The Rev. Rebecca Maccini ­ Cheshire Association The Rev. Rebecca Werner Maccini, pastor of the Congregational Church of Henniker, UCC, has been in pastoral ministry for 19 years. Prior to entering ministry, she was an occupational therapist and worked in psychiatric settings. She has served churches in northern New England and abroad in these pastoral configurations: as an associate; co-pastor; bi-vocational/part-time; and full-time. Rebecca has been studying Bowen family systems theory for 11 years, mentored by students of Murray Bowen and Ed Friedman, and has presented at the Vermont Center for Family Studies in Burlington, Vermont. Rebecca offers the lens of family systems, which includes understanding triangles, congregational history, anxiety, and the pastor's familial history, as a way to frame and support pastoral ministry and leadership in a congregational setting. Theological reflection is more easily done when pastors are able to accurately 'see' what is going on around them, and are aware of their own reactions and responses. Family systems thinking offers a way of 'seeing' the emotional process, and guides one toward the distance required to be able to reflect more clearly. In addition, the concept of boundaries is inherent in family systems thinking, which includes self-regulation and being clear about where one's responsibility ends and another's begins. In her third year of leading PLDGs, Rebecca offers teaching of family systems theory and its connection to the life of the congregation and theological thinking. The use of congregational case studies and family-of-origin work will enhance the lens to 'see' ourselves and the congregation. The Rev. Dr. David B. Reynolds ­ Carroll/Strafford Association David is Center Director at Pastoral Counseling Services (PCS) in Manchester, NH, where he has worked for 23 years. As an ordained minister in the Christian Church (Disciples of Christ), a NH Licensed Pastoral Psychotherapist, and a Fellow in the American Association of Pastoral Counselors, he oversees the Clergy and Congregational Care Program at PCS, which provides psychotherapy, psychological testing, spiritual direction, and consultation for clergy and their families. David served 8 years in the parish before working in pastoral psychotherapy. The PLDG he leads will have three components: devotional reflection, gathering, and check-in; presentation/discussion on systems theory as related to the parish; and case presentations by group members. To facilitate the process, the group will read Creating a Healthier Church: Family Systems Theory, Leadership, and Congregational Life by Ronald W. Richardson (Fortress). Special attention will be given to Murray Bowen's concepts of anxiety, triangles, reactivity, self-differentiation, and emotional process in the context of the congregation.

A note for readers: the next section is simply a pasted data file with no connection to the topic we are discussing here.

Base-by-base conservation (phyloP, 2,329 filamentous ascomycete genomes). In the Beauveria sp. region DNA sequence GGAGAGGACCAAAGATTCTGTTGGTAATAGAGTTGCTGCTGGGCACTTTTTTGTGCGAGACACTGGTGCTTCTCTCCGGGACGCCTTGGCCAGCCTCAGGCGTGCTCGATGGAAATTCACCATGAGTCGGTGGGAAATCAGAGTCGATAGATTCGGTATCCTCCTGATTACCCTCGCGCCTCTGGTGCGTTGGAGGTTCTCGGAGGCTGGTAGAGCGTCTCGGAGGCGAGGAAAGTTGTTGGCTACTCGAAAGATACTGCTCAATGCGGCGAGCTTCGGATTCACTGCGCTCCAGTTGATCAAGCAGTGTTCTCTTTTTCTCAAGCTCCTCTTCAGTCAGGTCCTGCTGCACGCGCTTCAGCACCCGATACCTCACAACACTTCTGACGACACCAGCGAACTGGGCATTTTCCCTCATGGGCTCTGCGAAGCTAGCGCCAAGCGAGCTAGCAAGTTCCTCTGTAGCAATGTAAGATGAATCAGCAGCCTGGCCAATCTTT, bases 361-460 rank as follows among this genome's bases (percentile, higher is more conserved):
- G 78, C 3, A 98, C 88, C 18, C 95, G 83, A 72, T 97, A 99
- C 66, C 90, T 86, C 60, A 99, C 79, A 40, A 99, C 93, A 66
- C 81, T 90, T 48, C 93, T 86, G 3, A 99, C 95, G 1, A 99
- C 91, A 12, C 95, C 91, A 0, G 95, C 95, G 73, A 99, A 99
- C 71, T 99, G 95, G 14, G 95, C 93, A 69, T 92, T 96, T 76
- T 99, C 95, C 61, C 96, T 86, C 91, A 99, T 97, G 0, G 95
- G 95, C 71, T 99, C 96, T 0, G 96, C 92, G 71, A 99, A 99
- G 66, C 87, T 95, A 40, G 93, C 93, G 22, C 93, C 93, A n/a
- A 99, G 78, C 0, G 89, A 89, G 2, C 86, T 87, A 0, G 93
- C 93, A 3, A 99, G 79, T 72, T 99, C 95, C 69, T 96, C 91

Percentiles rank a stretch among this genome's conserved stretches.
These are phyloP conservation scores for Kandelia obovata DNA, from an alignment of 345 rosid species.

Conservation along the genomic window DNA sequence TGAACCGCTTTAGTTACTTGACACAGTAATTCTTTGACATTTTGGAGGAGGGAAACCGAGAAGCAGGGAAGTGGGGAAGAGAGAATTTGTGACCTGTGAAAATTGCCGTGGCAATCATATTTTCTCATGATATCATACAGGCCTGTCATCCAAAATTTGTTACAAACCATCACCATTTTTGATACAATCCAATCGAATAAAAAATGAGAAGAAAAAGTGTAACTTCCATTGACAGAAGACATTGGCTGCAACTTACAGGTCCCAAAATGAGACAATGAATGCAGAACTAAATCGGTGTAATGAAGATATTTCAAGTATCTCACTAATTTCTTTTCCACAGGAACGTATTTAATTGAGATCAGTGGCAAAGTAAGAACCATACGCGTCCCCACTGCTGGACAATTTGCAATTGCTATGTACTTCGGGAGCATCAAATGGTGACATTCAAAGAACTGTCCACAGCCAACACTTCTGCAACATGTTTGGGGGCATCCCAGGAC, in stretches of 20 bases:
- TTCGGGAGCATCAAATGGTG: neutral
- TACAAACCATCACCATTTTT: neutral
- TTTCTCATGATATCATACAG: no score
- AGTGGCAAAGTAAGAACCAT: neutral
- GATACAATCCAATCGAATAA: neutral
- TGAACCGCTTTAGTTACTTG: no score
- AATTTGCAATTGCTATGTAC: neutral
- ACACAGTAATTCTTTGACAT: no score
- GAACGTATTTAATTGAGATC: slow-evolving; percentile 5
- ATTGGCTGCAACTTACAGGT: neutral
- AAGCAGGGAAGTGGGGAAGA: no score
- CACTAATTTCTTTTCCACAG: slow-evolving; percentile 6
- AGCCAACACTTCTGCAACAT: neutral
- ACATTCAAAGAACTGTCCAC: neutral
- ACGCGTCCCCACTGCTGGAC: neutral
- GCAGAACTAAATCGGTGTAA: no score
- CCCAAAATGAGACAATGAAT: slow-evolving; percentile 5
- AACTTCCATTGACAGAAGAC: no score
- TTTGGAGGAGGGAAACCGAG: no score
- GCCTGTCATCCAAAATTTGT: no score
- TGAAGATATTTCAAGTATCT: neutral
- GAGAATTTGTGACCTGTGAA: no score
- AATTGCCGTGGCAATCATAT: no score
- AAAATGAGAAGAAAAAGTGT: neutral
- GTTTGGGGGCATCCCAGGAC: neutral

The Rev. Dr. P. Mark Watts ­ Rockingham Association Mark is an ordained United Methodist minister who has been involved in pastoral counseling for 30 years. He served Pastoral Counseling Services as President/CEO for 22 years before stepping down to provide pastoral counseling at PCS full-time. He is a NH Licensed Pastoral Psychotherapist and a Fellow in the American Association of Pastoral Counselors. Mark returns for his fourth year as facilitator of a PLDG. In his groups, Mark has each participant develop a family genogram to see generational influences and their impact on the pastor's ministry. Augmenting the genogram with a case study format, he utilizes systems and psychodynamic personality theories to help group members understand issues in the parish and pastoral leadership. **************************** The Rev. Patrice Ficken The Rev. Dr. David Reynolds Group Spiritual Direction The Pastoral Leadership Development Groups program has two new offerings for clergy who seek a contemplative approach to meeting together in what commonly are called spiritual direction groups. One group will be facilitated by The Rev. Patrice Ficken at the UCC Conference center in Pembroke, and the other will be led by The Rev. Dr. David Reynolds at Brookside Congregational Church, UCC, in Manchester. Each group will provide a supportive and safe environment for clergy to listen together to the "still small voice" of how the Spirit is moving within their lives as pastoral leaders. Group spiritual direction provides the model for meeting together ­ allowing time for silence, prayer, conversation, and community. During two-hour monthly meetings, participants will take turns sharing what is most alive and active within their experience before God and each other. The purpose is to listen together for God's presence and movement in each person's presentation ­ not to fix, advise, or problem solve. The focus is on being present to each other and to the Spirit. As Rose Mary Dougherty, staff member of the Shalem Institute of Spiritual Formation, has said, "The prayerfulness of the spiritual direction meeting is more important than the knowledge, skills, and style of those gathered together. Honoring the belief that the Holy Spirit is the real director, the participants meet on a regular basis to allow space for those seeking direction to come in touch with their Center and the direction emanating from that Center."

Patrice is an ordained UCC Minister, Spiritual Director, and Hospice Spiritual Care Counselor with the Concord Regional Visiting Nurses Association. She has served as a pastoral leader of congregations in Massachusetts and New Hampshire for ten years. She completed individual and group spiritual direction training with the Shalem Institute of Spiritual Formation, and she integrates expressive therapies, embodiment and mindfulness practices into her work. When asked to describe her group facilitation style, Patrice says, "Listening to each other and for the Spirit's movement in our lives is an ongoing practice which involves listening with all of who we are ­ mind, body, soul and spirit. My intention is to help the group create safe and sacred space so that each person can be open to where the Spirit leads. Allowing ourselves to be fully present to each other is the greatest gift we can give." David has provided individual spiritual direction for eight years and has been on staff at Pastoral Counseling Services in Manchester for 22 years. He is an ordained minister in the Christian Church (Disciples of Christ) and served in the parish for eight years before coming to PCS. His approach to group spiritual direction includes reflection on scripture and poetry, mindfulness meditation, breathing, movement, and prayerful sharing and listening. Spiritual direction invites participants to listen to questions such as "Where is God in this?" or "What is the movement of the Spirit in this situation?" or "How do you imagine God might respond to that?" Listening and living into the questions create the capacity to receive insights from God and each other. Both Patrice and David are members of a peer group for spiritual directors that meets monthly.